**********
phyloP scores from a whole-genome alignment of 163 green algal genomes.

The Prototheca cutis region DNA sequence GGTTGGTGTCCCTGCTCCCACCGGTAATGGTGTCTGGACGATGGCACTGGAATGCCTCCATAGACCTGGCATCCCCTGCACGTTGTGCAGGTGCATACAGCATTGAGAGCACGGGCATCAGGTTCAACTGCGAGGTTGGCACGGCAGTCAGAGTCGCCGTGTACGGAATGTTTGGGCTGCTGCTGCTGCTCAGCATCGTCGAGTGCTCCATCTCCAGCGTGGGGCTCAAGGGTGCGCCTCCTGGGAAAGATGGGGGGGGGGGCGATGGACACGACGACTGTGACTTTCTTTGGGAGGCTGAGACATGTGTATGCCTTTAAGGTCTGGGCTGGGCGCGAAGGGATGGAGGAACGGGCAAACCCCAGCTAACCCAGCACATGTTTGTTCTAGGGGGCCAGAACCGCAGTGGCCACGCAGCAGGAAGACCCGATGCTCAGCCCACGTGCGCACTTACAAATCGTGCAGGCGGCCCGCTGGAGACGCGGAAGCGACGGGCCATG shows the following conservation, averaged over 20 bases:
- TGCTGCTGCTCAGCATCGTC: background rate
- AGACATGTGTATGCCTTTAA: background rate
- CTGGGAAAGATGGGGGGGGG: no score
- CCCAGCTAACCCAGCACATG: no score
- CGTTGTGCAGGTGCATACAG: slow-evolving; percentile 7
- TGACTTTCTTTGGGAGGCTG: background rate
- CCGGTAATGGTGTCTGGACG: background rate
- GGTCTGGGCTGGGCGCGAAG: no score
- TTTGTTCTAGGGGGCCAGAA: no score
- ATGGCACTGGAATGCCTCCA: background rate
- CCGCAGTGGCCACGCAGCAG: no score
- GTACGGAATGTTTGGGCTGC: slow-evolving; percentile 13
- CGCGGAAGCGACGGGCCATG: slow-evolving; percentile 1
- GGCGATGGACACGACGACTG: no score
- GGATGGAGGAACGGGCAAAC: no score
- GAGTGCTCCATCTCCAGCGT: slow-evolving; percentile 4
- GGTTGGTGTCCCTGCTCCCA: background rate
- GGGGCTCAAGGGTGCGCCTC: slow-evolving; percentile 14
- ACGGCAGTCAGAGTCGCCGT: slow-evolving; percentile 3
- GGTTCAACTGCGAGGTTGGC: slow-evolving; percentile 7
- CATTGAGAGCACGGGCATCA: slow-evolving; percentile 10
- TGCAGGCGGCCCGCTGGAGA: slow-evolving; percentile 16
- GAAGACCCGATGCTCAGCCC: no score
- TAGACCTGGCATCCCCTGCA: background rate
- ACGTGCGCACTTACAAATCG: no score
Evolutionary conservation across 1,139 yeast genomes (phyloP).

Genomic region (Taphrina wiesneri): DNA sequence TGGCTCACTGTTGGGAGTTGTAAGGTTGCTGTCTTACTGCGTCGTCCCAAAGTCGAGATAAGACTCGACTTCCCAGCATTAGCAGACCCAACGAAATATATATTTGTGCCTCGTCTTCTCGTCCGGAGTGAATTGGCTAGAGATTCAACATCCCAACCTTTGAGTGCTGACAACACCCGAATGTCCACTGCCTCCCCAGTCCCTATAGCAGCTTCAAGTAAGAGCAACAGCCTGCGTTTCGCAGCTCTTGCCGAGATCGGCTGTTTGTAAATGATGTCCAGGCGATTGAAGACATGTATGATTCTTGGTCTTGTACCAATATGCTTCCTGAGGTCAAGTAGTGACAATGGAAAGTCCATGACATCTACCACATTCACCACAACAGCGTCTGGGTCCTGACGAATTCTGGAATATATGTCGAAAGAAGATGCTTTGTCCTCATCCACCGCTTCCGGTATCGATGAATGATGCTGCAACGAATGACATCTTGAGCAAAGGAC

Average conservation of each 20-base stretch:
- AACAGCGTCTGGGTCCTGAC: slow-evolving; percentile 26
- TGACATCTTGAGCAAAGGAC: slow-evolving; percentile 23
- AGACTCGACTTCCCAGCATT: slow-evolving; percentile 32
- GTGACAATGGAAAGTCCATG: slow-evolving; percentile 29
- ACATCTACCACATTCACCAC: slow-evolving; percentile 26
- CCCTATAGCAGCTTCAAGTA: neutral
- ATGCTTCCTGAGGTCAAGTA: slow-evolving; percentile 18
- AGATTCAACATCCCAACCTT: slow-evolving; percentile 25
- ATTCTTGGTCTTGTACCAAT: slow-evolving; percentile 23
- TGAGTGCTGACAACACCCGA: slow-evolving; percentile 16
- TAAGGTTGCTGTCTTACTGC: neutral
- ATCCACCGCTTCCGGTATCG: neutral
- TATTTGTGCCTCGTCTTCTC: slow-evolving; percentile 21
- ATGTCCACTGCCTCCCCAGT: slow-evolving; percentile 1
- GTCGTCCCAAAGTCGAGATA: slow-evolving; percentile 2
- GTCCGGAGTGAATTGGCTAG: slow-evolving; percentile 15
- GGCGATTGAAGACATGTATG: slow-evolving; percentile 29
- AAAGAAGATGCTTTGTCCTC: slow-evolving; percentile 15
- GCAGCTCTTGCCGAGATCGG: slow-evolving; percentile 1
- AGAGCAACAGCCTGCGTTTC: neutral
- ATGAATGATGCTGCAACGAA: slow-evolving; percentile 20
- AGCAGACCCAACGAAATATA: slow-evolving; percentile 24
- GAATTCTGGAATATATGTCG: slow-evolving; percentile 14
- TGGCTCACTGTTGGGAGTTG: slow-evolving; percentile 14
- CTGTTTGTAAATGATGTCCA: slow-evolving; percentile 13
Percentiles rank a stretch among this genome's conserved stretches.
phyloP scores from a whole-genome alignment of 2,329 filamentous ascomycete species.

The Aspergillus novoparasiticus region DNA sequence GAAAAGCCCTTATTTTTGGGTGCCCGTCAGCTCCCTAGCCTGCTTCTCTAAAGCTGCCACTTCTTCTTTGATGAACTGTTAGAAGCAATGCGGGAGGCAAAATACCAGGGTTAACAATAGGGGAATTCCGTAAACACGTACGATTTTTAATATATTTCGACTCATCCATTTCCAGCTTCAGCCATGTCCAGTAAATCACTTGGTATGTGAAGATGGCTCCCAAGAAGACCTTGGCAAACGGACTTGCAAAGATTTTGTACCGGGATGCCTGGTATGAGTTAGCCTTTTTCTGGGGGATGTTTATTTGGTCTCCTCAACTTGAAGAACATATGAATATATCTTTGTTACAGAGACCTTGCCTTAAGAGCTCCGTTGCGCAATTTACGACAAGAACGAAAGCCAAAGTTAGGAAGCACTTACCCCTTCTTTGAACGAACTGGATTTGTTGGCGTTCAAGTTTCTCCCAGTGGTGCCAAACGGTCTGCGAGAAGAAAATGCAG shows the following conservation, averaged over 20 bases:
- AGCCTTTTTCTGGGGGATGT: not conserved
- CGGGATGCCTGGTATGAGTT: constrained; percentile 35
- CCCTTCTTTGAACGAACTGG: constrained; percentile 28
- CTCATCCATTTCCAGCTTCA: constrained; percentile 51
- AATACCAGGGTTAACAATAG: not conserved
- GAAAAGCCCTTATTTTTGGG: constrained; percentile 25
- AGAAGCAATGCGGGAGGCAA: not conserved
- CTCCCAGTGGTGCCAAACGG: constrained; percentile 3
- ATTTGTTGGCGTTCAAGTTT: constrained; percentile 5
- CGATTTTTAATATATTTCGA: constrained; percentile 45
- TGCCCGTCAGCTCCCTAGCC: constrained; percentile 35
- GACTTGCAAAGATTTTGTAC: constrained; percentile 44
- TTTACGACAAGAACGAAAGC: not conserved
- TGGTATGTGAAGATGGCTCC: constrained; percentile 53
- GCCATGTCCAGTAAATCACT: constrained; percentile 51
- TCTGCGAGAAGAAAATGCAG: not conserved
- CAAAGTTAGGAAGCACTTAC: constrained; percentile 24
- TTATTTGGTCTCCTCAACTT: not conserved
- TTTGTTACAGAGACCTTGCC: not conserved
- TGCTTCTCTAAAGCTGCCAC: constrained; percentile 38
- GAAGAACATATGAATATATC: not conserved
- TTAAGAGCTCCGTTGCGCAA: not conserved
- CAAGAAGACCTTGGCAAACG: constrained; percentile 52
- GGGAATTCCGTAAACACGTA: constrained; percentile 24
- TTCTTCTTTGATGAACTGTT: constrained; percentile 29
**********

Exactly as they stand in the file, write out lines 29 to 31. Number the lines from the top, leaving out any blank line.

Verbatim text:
Genomic region (Taphrina wiesneri): DNA sequence TGGCTCACTGTTGGGAGTTGTAAGGTTGCTGTCTTACTGCGTCGTCCCAAAGTCGAGATAAGACTCGACTTCCCAGCATTAGCAGACCCAACGAAATATATATTTGTGCCTCGTCTTCTCGTCCGGAGTGAATTGGCTAGAGATTCAACATCCCAACCTTTGAGTGCTGACAACACCCGAATGTCCACTGCCTCCCCAGTCCCTATAGCAGCTTCAAGTAAGAGCAACAGCCTGCGTTTCGCAGCTCTTGCCGAGATCGGCTGTTTGTAAATGATGTCCAGGCGATTGAAGACATGTATGATTCTTGGTCTTGTACCAATATGCTTCCTGAGGTCAAGTAGTGACAATGGAAAGTCCATGACATCTACCACATTCACCACAACAGCGTCTGGGTCCTGACGAATTCTGGAATATATGTCGAAAGAAGATGCTTTGTCCTCATCCACCGCTTCCGGTATCGATGAATGATGCTGCAACGAATGACATCTTGAGCAAAGGAC

Average conservation of each 20-base stretch:
- AACAGCGTCTGGGTCCTGAC: slow-evolving; percentile 26